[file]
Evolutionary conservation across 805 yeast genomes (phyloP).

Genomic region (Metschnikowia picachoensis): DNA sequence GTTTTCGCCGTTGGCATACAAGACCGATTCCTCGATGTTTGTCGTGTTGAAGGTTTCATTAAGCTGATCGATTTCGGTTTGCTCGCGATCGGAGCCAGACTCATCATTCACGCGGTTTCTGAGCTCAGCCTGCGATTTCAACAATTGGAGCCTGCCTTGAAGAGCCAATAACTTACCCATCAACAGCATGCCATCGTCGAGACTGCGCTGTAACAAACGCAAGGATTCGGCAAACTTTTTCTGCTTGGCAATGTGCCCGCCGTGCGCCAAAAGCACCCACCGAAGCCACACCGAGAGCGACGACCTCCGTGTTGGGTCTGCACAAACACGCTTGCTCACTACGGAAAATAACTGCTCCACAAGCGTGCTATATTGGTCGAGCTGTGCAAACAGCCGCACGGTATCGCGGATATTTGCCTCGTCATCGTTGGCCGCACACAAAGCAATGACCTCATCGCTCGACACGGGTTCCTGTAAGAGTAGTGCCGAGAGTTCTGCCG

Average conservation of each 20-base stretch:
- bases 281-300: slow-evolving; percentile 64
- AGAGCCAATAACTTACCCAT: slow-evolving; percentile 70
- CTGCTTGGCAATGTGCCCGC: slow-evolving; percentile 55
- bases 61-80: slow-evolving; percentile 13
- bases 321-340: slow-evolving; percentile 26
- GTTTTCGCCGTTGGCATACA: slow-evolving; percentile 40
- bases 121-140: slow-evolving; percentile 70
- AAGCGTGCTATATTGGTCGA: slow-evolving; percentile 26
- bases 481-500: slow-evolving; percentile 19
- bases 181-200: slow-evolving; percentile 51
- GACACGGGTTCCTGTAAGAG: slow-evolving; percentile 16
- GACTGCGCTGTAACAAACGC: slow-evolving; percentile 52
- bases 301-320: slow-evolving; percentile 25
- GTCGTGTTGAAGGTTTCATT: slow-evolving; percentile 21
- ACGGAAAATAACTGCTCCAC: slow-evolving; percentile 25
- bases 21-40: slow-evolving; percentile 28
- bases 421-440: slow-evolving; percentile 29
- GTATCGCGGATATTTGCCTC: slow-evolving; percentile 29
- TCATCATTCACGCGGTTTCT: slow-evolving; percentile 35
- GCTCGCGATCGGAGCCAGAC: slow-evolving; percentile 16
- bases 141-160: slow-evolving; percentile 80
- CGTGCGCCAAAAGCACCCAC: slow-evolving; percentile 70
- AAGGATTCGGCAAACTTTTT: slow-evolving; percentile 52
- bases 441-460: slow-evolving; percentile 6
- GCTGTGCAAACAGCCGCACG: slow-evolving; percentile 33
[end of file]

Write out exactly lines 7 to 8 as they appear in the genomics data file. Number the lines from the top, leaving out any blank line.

- bases 61-80: slow-evolving; percentile 13
- bases 321-340: slow-evolving; percentile 26